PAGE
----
ARL, Univ. of Maryland team for unconventional studies that could forever change vehicle suspension systems
November 28, 2012
- ARL is taking an unusual approach to incorporating suspension system technology.
- ARL is collaborating with the University of Maryland to incorporate fail-safe magnetorheological dampers onto military ground vehicles to help vehicles respond best to varying road conditions.
The U.S. Army Research Laboratory (ARL) is taking an unusual approach to incorporating suspension system technology, and if its researchers successfully transition their solution from testing to mass production, military vehicles could become less vulnerable to wear and repair from rough and rugged terrain, like potholes.
ARL is collaborating with the University of Maryland to incorporate fail-safe magnetorheological dampers onto military ground vehicles to help vehicles respond best to varying road conditions.
It's the same kind of technology used on modern, high-end consumer automobiles like the Buick Lucerne, luxury Cadillac coups and SUVs, and Chevrolet's Corvette and the Ferrari 458. Problem is: it's expensive.
Their study will uncover new ways to essentially retrofit these dampers on wheeled military vehicles to see if they can operate on rugged terrain with less power and wide range of controllability, said Dr. Muthuvel Murugan, acting team leader for ARL's Vehicle Dynamics team.
Other defense agencies such as the Tank Automotive Research Development and Engineering Center are integrating conventional magnetorheological dampers in military vehicles for demonstration purposes.
But ARL's project will compare the fail-safe magnetorheological damper to the conventional damper and study its benefits.
"(Today's) suspension systems are not adaptive and may not work well in reducing vibratory loads on all types of terrains. Hence, Warfighters riding on these types of military vehicles are subjected to vehicle vibration-induced fatigue during missions. Also, the target aiming accuracy is impaired due to excessive vehicle vibration on rough terrain. In addition, the durability of the vehicle is affected increasing cost of maintenance and logistics for the Army," he said.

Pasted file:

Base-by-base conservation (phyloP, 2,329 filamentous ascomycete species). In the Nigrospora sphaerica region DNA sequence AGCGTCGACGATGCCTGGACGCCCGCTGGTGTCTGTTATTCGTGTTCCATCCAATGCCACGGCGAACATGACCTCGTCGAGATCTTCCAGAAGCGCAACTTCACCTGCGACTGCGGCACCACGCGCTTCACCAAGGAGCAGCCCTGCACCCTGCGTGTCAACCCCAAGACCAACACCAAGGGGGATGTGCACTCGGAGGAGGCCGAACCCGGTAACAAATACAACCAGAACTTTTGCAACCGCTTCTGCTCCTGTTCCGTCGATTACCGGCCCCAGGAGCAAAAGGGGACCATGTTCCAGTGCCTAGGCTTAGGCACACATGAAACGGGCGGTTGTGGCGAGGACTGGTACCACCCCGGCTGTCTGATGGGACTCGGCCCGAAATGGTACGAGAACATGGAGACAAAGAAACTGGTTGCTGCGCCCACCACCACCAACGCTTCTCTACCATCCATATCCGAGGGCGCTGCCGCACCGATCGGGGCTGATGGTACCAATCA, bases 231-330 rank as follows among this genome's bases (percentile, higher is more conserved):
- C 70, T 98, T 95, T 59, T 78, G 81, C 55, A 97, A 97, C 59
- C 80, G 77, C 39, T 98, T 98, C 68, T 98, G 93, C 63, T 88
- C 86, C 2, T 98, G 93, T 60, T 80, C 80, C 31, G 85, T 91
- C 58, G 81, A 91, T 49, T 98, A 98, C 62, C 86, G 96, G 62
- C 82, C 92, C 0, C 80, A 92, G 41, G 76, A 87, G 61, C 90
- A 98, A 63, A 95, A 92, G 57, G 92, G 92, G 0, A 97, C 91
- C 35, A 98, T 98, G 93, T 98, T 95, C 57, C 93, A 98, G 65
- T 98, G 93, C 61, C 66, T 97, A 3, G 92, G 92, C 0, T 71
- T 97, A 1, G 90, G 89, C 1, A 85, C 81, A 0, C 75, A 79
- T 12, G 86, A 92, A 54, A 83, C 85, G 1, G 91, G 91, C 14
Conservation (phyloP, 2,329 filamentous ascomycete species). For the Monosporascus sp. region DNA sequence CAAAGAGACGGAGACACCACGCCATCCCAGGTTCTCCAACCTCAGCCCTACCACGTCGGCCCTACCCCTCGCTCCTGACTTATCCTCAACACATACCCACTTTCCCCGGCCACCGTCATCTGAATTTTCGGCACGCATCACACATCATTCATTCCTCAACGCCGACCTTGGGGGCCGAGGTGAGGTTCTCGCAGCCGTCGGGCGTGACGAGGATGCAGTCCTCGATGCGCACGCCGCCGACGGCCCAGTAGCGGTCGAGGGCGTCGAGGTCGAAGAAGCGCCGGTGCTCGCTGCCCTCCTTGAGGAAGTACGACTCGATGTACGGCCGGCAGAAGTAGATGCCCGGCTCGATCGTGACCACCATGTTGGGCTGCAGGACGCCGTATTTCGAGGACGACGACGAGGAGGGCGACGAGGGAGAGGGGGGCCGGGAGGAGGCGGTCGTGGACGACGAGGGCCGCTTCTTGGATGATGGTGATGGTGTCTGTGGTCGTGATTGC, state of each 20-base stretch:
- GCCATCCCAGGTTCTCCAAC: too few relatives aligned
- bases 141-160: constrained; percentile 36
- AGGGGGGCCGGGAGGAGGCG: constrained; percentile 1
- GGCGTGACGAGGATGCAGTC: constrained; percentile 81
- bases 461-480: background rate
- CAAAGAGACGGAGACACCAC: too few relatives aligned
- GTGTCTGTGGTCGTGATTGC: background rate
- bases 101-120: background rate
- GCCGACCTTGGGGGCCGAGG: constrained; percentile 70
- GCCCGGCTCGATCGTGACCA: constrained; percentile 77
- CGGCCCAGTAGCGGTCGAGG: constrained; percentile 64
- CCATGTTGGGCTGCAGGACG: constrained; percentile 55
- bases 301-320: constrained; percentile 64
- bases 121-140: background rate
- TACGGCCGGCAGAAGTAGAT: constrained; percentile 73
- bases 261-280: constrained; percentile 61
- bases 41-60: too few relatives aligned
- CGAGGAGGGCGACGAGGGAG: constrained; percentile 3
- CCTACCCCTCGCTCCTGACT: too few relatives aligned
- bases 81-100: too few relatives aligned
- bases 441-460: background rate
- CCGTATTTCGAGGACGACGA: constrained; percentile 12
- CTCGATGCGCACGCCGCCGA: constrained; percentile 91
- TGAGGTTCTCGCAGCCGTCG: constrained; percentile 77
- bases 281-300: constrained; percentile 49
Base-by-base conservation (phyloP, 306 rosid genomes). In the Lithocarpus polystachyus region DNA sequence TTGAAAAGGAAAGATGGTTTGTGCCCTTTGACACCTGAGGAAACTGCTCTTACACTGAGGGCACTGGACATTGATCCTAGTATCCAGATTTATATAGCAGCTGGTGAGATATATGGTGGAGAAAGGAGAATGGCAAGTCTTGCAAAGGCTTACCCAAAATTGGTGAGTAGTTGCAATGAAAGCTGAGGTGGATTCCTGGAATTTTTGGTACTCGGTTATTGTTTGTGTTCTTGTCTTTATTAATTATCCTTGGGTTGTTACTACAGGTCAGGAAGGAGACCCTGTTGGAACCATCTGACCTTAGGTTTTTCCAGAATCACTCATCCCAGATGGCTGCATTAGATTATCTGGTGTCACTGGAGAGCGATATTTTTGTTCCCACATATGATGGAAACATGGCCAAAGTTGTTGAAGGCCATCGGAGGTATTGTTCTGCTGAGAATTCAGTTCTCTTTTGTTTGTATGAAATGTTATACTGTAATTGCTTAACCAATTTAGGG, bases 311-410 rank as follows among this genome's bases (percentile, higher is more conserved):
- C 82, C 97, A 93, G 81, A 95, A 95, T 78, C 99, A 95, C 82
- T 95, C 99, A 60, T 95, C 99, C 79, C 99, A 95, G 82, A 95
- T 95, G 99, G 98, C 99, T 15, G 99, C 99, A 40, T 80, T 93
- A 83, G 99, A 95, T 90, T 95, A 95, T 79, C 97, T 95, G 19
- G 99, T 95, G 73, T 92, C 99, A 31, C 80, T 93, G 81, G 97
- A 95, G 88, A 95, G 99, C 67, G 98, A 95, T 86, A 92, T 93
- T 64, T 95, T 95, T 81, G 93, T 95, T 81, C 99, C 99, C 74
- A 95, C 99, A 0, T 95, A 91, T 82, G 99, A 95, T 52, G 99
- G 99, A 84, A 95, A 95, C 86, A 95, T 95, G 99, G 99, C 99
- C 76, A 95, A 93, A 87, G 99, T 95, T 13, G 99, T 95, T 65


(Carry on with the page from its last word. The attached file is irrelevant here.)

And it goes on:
Murugan said conventional magnetorheological dampers stop working if a vehicle loses power. "All you get is the typical passive hydraulic shock absorber capability," which means Soldiers inside the vehicle would lose vibration isolation resulting in bottoming out of suspension components and likely loss of vehicle control.
With the fail-safe capability, he said vehicles won't lose suspension even in case of power failures; it has built-in capacity to continue for some distance to roll on course because embedded design features with permanent magnets in magnetorheological damper.
These high-end shock absorbers are semi-active devices that are adaptive, controllable and energy-efficient, which make them ideal energy-absorbing solutions for vehicle suspension systems. They can adapt to various road conditions. They're used to dissipate energy in vehicle systems in order to protect vehicle occupants and payloads from injurious vibration, repetitive shock, crash and blast loads, Murugan said.
"Semi-active shock and vibration isolation systems using magnetorheological dampers require minimization of the field-off damping force at high speed," said Dr. Jin Yoo, a research engineer supporting this team at ARL. He has more than ten years of research experience on smart materials, including magnetorheological fluid. Prior to joining ARL, Yoo was a research scientist at University of Maryland conducting DoD sponsored research projects.
"This is because the viscous damping force for high shaft speed becomes excessive for conventional MR dampers. This implies that the controllable dynamic force range is dramatically reduced for widely varying mobility conditions," Murugan said
The innovation of a bi-directional-controllable MR damper, "can produce large dynamic force and dynamic force range, as well as electrical fail-safe performance. The damping force of this MR damper device is continuously controlled using a set of electromagnetic coils together with permanent magnets by tuning the current in the electromagnetic coils to vary the viscosity of MR fluid. Thus the damping force can be increased (or decreased) when applying positive (or negative) current to the electromagnetic coils to strengthen (or weaken) the magnetic field strength in the magnetic flux path of MR fluid, which realizes bi-directional control of this new device. The electrical fail-safe damping force in the event of power loss is provided by the permanent magnets," Murugan said.
Murugan has more than 20 years experience in automotive and rotorcraft vehicle research and engineering development. Before joining ARL, he worked at General Motors in automotive structural crash dynamics, vehicle dynamics, and crash safety restraints development for new vehicle development programs. He has extensive experience working with the National Highway Transport Safety Administration on advanced active safety restraints development projects for future automotive safety rule making initiatives by the U.S. Department of Transportation.